Normally you cant because they are electrically different, I know that cables made for one type of mic don’t for the other type, this is what prompted the video in the first place.

      I assumed that they did but in practise it was not the case, however I have not tried the Micronic cable recently so maybe they have found a way around it. Best to ask if they will accept a a return if it doesn’t work for you.

  9. Judi

    I am looking for an external mic for a student with a physical disability to dictate into her iPad for speech recognition. She has a soft voice & the iOS earbud/mic just doesn’t pick her voice up well enough. I found the Rode SmartLav on Amazon ….it doesn’t say that it needs an adapter, but after watching your video, I want to be sure. Would you recommend this mic for this type of situation? If not, can you recommend something else? Thanks in advance

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      Paul Shillito

      Hi Judi

      The Rode Smart Lav is an unpowered mic but as it is not designed for the iPad, namely it uses the 3 ring connector and not the native Apple iPad 4 ring connector you will need an adapter. You will need one for non battery unpowered mics, have a look at the suppliers I list in this post and if your unsure ask them.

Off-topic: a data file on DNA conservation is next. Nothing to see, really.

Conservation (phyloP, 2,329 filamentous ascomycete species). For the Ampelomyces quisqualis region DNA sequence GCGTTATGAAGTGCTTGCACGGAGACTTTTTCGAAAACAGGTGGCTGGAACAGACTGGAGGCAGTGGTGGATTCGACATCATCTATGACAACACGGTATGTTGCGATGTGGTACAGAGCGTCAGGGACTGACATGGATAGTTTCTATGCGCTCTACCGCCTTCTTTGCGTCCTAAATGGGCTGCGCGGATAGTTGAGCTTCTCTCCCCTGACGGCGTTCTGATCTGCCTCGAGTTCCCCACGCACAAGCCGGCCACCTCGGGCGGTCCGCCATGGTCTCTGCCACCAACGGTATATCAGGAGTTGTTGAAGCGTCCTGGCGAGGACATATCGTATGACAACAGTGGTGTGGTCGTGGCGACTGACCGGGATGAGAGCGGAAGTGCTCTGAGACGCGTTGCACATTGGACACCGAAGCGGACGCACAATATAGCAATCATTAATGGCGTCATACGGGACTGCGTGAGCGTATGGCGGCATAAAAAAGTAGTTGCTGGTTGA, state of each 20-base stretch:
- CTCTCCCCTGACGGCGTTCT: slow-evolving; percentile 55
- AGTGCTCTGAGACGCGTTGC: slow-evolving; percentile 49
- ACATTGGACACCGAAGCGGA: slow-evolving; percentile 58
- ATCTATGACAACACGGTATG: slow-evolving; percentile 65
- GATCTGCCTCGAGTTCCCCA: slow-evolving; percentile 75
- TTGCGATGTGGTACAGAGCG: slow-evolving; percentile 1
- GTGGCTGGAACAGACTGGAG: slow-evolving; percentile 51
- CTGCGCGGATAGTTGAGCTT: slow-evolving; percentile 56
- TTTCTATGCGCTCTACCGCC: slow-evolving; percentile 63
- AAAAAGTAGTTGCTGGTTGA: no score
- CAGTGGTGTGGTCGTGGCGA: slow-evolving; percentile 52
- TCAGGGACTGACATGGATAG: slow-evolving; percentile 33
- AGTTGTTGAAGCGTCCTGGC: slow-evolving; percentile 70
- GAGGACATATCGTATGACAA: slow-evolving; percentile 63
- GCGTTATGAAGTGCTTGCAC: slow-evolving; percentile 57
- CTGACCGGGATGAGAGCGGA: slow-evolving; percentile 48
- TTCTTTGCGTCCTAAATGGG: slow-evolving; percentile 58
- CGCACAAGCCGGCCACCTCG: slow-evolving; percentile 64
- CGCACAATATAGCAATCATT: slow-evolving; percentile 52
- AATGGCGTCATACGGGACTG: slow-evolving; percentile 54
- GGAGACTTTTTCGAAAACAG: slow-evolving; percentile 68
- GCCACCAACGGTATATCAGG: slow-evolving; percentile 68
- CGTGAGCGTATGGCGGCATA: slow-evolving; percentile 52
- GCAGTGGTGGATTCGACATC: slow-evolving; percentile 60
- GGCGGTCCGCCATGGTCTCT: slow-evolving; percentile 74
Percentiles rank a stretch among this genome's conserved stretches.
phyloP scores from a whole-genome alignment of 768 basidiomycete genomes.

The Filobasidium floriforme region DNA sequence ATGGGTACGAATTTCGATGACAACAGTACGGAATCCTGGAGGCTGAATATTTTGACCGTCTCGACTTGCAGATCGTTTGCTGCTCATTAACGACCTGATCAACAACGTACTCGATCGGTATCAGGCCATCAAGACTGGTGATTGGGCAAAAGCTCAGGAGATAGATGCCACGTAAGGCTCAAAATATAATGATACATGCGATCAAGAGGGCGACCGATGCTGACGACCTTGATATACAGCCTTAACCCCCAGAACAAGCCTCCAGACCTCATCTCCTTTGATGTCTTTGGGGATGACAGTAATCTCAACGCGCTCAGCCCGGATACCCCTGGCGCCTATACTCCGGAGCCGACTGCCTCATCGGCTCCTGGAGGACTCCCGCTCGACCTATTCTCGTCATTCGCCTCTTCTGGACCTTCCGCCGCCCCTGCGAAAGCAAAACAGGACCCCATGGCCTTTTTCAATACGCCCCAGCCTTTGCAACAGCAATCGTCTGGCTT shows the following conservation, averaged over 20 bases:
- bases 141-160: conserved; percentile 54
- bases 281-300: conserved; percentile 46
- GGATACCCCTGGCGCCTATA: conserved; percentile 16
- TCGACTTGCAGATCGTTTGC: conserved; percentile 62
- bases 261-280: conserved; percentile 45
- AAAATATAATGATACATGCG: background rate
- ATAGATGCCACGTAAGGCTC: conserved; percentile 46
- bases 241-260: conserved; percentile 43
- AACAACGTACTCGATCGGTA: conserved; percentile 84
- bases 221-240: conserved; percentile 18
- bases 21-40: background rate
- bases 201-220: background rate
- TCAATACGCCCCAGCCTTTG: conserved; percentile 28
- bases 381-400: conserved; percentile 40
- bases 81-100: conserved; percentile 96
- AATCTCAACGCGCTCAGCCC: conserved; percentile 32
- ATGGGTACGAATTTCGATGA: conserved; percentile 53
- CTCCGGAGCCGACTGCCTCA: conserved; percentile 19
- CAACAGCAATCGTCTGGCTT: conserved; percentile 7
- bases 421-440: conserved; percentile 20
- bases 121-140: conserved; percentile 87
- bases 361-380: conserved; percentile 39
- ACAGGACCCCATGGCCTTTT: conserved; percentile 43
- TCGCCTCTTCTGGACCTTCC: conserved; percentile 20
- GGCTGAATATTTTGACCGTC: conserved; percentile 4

As for the volume issue an easy way to control the level will be the positioning of the mic, if she can place it close to her mouth the input will be louder. You might have to wrap the mic in some soft cloth to reduce the breath sounds which might trip up the speech recognition software.

      There are apps like iRig recorder which can boost the volume but i’m not sure if they work with Siri, but it is free so its worth a try.

  10. Darren Ingram

    Dear Sir,
    I am recording student presentations on my Ipad 4 and recently purchased a Snowball ice microphone to use as my external microphone. I connected the Snowball to the Ipad via the lightning to camera connector. The Snowball became powered but error messages appeared about ‘this device not supported by Ipad’ appeared and the sound quality appeared to be from the built-in mic rather than the Snowball. Is another adapter required here or am I resigned to the sound quality I have? My ipad is supporting ios7 and I used the built in camera app to record. Sorry about the length of my query.